Prenatal Oral Health Care Affects Child’s Oral Health

Prenatal Oral Health Care Directly Affects the Child’s Oral Health

What’s the bottom line?

Prenatal Oral Health Care, or taking good care of your teeth while pregnant, actually decreases the risk of your child having baby teeth cavities. We apologize in advance to all the expecting mothers reading this now as it gives you one more thing to worry about: Future Bean’s oral health started yesterday.  But it isn’t too late!

Tell me about this study about Prenatal Oral Health Care:

Glad you asked. Investigators systematically reviewed the scientific evidence related to prenatal oral health care and early childhood caries (cavities).  Specifically for this study, prenatal health care for the pregnant mother included routine dental cleanings, fluoride supplements, oral health education, referrals for treatment if needed, and xylitol chewing gum. The results show a lower incidence of early childhood caries in children whose mothers received prenatal oral heath care.

Don’t worry, we’re here to help.

When pregnant, maintaining your oral health and improving your oral health knowledge is vital for baby Bean; you affect his or her risk for cavities as a youngster. We recommend scheduling your cleanings ideally in your first and third trimesters.  We understand insurances may only cover your cleaning every 6 months, but insurance isn’t always looking out for you and baby’s best interest—maybe ask if there’s a pregnancy special.  Remind your dentist of their future patient – your baby. Increase your exposure to xylitol. It’s a sugar alcohol used as a sweetener, and research proves eating or chewing it helps promote better oral health. Look for xylitol in gum, lollipops, and toothpastes. It may increase gas– but so does pregnancy– so really just a normal day.  Oh, and you know one more x-word: X-Rays. Yes, they are safe when a lead apron is used and when x-rays are prescribed by your dentist. And yes, they may be an important part of Perinatal Oral Health Care and preventing major dental infections during pregnancy.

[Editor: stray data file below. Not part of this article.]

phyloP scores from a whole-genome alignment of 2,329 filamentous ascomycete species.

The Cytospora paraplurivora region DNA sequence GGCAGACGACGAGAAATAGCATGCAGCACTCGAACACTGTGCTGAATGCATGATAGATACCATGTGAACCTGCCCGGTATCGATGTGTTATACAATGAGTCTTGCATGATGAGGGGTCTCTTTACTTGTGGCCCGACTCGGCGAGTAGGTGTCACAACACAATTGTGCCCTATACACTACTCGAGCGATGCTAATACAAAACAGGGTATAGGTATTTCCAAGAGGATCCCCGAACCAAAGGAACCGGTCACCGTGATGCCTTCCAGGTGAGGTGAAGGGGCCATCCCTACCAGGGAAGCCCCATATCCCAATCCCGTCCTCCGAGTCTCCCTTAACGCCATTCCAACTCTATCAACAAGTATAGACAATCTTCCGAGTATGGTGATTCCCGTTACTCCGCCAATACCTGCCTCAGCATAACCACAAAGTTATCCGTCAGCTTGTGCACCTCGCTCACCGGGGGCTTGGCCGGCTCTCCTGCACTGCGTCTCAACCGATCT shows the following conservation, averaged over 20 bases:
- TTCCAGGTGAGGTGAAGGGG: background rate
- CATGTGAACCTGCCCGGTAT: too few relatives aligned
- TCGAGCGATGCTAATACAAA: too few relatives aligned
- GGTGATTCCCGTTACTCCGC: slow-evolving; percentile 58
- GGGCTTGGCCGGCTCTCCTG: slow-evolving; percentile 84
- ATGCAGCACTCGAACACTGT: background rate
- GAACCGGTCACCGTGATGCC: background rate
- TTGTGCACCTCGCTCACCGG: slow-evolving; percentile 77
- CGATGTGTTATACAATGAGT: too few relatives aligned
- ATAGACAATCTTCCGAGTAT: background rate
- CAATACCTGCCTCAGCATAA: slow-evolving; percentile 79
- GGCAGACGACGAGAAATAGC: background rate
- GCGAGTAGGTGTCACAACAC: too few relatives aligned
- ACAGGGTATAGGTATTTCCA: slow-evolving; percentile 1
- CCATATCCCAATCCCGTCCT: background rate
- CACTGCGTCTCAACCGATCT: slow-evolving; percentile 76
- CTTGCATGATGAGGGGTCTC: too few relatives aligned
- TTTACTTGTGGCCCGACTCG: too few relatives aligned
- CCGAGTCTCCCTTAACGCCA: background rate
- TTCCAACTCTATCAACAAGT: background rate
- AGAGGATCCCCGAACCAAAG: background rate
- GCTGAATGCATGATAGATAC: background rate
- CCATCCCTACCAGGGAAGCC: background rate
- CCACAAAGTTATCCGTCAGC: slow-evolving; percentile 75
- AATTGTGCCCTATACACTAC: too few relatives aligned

Dental care when pregnant reduces cavities in baby teeth.

Straight from our AAPD guidelines: dental care for pregnant mothers provides an excellent teachable moment to educate in the following:

  1. Comprehensive oral exams, cleanings, and treatment during pregnancy (invasive treatment best in the 2nd trimester)
  2. Proper oral hygiene instructions such as fluoride toothpaste, xylitol exposure, and diet recommendations
  3. Breast-feeding through one year old, knowing the transfer of drugs and therapeutics through breast milk, especially when under 6 months old

During Pregnancy, Mama Bear can be so focused on making everything perfect for her little one that she forgets to take care of herself. But don’t forget, a Mama that practices self-care is also taking care of her baby – and that is especially true for oral health!